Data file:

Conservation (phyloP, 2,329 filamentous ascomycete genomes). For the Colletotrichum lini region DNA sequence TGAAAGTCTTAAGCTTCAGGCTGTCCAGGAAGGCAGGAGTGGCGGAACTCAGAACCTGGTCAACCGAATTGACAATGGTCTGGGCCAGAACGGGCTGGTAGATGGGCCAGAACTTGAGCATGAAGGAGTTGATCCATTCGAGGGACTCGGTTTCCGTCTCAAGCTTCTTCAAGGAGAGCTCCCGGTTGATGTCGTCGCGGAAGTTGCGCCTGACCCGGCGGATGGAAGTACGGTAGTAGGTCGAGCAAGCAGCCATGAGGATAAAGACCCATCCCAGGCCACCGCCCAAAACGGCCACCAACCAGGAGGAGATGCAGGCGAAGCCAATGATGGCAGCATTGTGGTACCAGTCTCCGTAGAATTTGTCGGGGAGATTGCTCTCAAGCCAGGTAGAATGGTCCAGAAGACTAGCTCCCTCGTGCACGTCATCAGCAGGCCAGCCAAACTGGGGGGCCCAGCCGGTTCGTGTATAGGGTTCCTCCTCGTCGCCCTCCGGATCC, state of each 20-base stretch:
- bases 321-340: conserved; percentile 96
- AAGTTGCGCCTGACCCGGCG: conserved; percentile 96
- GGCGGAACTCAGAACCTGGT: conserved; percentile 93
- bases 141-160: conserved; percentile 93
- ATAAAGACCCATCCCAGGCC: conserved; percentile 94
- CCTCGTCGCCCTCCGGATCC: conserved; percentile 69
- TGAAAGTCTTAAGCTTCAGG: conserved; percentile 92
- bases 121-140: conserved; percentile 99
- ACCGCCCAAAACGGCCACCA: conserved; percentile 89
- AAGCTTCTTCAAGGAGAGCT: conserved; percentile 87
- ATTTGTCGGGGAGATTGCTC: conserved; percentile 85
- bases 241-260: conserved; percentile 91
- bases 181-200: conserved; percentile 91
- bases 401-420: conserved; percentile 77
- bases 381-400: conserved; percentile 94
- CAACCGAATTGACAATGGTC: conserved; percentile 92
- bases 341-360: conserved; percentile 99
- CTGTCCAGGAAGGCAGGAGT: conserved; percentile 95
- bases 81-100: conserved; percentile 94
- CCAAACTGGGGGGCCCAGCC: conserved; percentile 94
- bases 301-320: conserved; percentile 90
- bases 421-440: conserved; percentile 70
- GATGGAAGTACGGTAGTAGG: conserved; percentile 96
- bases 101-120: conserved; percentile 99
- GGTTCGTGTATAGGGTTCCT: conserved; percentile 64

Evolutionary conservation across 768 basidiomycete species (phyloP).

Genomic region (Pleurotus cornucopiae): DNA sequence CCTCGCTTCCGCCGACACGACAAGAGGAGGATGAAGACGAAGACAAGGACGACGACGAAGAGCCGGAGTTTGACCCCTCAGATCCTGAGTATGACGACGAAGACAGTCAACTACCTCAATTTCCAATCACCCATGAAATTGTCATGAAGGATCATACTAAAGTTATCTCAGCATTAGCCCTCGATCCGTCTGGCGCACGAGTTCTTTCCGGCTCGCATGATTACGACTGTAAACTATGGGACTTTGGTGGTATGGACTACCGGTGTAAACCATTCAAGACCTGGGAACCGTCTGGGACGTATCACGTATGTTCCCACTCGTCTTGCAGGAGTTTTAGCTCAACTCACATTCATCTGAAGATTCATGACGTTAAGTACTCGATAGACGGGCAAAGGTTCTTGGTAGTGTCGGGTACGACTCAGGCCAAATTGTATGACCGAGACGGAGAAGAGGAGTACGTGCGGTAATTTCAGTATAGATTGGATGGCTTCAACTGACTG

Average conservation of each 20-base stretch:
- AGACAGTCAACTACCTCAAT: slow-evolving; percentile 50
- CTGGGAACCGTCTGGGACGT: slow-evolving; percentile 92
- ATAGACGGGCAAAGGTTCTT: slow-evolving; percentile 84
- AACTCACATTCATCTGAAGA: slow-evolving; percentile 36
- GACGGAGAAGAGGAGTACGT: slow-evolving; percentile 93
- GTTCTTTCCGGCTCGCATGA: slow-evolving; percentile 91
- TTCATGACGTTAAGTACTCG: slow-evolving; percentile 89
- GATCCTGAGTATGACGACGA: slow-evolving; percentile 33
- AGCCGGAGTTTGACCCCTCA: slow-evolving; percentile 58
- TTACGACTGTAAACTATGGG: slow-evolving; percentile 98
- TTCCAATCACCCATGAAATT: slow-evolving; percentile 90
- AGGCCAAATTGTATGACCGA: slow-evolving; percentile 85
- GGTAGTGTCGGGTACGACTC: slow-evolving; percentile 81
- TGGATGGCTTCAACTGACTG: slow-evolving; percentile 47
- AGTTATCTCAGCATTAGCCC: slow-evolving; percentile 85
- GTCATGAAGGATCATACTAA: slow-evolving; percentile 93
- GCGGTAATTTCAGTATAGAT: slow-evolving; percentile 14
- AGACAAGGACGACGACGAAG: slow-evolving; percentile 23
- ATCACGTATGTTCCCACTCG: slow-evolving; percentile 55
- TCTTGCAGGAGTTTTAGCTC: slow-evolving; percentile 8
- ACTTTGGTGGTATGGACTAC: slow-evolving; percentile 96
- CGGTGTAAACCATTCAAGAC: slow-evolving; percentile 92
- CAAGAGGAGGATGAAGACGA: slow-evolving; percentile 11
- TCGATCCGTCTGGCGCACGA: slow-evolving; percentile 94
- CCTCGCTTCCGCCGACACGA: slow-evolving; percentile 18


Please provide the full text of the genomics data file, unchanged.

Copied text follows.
Conservation (phyloP, 2,329 filamentous ascomycete genomes). For the Colletotrichum lini region DNA sequence TGAAAGTCTTAAGCTTCAGGCTGTCCAGGAAGGCAGGAGTGGCGGAACTCAGAACCTGGTCAACCGAATTGACAATGGTCTGGGCCAGAACGGGCTGGTAGATGGGCCAGAACTTGAGCATGAAGGAGTTGATCCATTCGAGGGACTCGGTTTCCGTCTCAAGCTTCTTCAAGGAGAGCTCCCGGTTGATGTCGTCGCGGAAGTTGCGCCTGACCCGGCGGATGGAAGTACGGTAGTAGGTCGAGCAAGCAGCCATGAGGATAAAGACCCATCCCAGGCCACCGCCCAAAACGGCCACCAACCAGGAGGAGATGCAGGCGAAGCCAATGATGGCAGCATTGTGGTACCAGTCTCCGTAGAATTTGTCGGGGAGATTGCTCTCAAGCCAGGTAGAATGGTCCAGAAGACTAGCTCCCTCGTGCACGTCATCAGCAGGCCAGCCAAACTGGGGGGCCCAGCCGGTTCGTGTATAGGGTTCCTCCTCGTCGCCCTCCGGATCC, state of each 20-base stretch:
- bases 321-340: conserved; percentile 96
- AAGTTGCGCCTGACCCGGCG: conserved; percentile 96
- GGCGGAACTCAGAACCTGGT: conserved; percentile 93
- bases 141-160: conserved; percentile 93
- ATAAAGACCCATCCCAGGCC: conserved; percentile 94
- CCTCGTCGCCCTCCGGATCC: conserved; percentile 69
- TGAAAGTCTTAAGCTTCAGG: conserved; percentile 92
- bases 121-140: conserved; percentile 99
- ACCGCCCAAAACGGCCACCA: conserved; percentile 89
- AAGCTTCTTCAAGGAGAGCT: conserved; percentile 87
- ATTTGTCGGGGAGATTGCTC: conserved; percentile 85
- bases 241-260: conserved; percentile 91
- bases 181-200: conserved; percentile 91
- bases 401-420: conserved; percentile 77
- bases 381-400: conserved; percentile 94
- CAACCGAATTGACAATGGTC: conserved; percentile 92
- bases 341-360: conserved; percentile 99
- CTGTCCAGGAAGGCAGGAGT: conserved; percentile 95
- bases 81-100: conserved; percentile 94
- CCAAACTGGGGGGCCCAGCC: conserved; percentile 94
- bases 301-320: conserved; percentile 90
- bases 421-440: conserved; percentile 70
- GATGGAAGTACGGTAGTAGG: conserved; percentile 96
- bases 101-120: conserved; percentile 99
- GGTTCGTGTATAGGGTTCCT: conserved; percentile 64

Evolutionary conservation across 768 basidiomycete species (phyloP).

Genomic region (Pleurotus cornucopiae): DNA sequence CCTCGCTTCCGCCGACACGACAAGAGGAGGATGAAGACGAAGACAAGGACGACGACGAAGAGCCGGAGTTTGACCCCTCAGATCCTGAGTATGACGACGAAGACAGTCAACTACCTCAATTTCCAATCACCCATGAAATTGTCATGAAGGATCATACTAAAGTTATCTCAGCATTAGCCCTCGATCCGTCTGGCGCACGAGTTCTTTCCGGCTCGCATGATTACGACTGTAAACTATGGGACTTTGGTGGTATGGACTACCGGTGTAAACCATTCAAGACCTGGGAACCGTCTGGGACGTATCACGTATGTTCCCACTCGTCTTGCAGGAGTTTTAGCTCAACTCACATTCATCTGAAGATTCATGACGTTAAGTACTCGATAGACGGGCAAAGGTTCTTGGTAGTGTCGGGTACGACTCAGGCCAAATTGTATGACCGAGACGGAGAAGAGGAGTACGTGCGGTAATTTCAGTATAGATTGGATGGCTTCAACTGACTG

Average conservation of each 20-base stretch:
- AGACAGTCAACTACCTCAAT: slow-evolving; percentile 50
- CTGGGAACCGTCTGGGACGT: slow-evolving; percentile 92
- ATAGACGGGCAAAGGTTCTT: slow-evolving; percentile 84
- AACTCACATTCATCTGAAGA: slow-evolving; percentile 36
- GACGGAGAAGAGGAGTACGT: slow-evolving; percentile 93
- GTTCTTTCCGGCTCGCATGA: slow-evolving; percentile 91
- TTCATGACGTTAAGTACTCG: slow-evolving; percentile 89
- GATCCTGAGTATGACGACGA: slow-evolving; percentile 33
- AGCCGGAGTTTGACCCCTCA: slow-evolving; percentile 58
- TTACGACTGTAAACTATGGG: slow-evolving; percentile 98
- TTCCAATCACCCATGAAATT: slow-evolving; percentile 90
- AGGCCAAATTGTATGACCGA: slow-evolving; percentile 85
- GGTAGTGTCGGGTACGACTC: slow-evolving; percentile 81
- TGGATGGCTTCAACTGACTG: slow-evolving; percentile 47
- AGTTATCTCAGCATTAGCCC: slow-evolving; percentile 85
- GTCATGAAGGATCATACTAA: slow-evolving; percentile 93
- GCGGTAATTTCAGTATAGAT: slow-evolving; percentile 14
- AGACAAGGACGACGACGAAG: slow-evolving; percentile 23
- ATCACGTATGTTCCCACTCG: slow-evolving; percentile 55
- TCTTGCAGGAGTTTTAGCTC: slow-evolving; percentile 8
- ACTTTGGTGGTATGGACTAC: slow-evolving; percentile 96
- CGGTGTAAACCATTCAAGAC: slow-evolving; percentile 92
- CAAGAGGAGGATGAAGACGA: slow-evolving; percentile 11
- TCGATCCGTCTGGCGCACGA: slow-evolving; percentile 94
- CCTCGCTTCCGCCGACACGA: slow-evolving; percentile 18